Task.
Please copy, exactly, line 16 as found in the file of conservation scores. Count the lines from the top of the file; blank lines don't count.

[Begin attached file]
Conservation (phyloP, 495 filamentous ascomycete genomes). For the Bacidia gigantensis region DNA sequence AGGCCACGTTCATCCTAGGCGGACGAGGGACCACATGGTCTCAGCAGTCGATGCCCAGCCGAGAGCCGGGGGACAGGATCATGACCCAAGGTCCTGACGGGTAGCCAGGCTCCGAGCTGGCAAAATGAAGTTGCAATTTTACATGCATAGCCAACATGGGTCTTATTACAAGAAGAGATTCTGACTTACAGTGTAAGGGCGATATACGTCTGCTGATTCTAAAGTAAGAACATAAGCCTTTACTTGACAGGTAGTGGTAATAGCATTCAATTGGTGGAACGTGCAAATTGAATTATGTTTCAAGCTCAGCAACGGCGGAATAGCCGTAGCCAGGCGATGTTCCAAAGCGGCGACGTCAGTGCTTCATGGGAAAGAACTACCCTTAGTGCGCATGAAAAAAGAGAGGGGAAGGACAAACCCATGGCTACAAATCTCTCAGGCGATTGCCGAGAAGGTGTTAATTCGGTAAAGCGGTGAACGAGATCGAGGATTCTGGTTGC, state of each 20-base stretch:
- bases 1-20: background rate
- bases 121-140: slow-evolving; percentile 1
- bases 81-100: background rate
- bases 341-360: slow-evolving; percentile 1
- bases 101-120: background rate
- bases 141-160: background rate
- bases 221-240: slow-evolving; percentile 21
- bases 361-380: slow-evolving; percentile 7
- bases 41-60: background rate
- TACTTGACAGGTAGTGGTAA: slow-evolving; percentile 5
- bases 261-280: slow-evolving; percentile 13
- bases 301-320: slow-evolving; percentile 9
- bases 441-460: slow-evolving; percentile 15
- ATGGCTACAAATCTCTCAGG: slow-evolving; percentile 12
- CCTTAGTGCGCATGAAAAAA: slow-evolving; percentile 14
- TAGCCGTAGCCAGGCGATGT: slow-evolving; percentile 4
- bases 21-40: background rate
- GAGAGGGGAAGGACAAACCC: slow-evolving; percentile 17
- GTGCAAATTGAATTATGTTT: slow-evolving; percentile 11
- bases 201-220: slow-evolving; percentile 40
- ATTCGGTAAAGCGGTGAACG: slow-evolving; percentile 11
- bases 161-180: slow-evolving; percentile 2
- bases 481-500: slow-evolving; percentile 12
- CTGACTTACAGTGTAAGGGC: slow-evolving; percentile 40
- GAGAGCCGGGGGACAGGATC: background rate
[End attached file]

- CCTTAGTGCGCATGAAAAAA: slow-evolving; percentile 14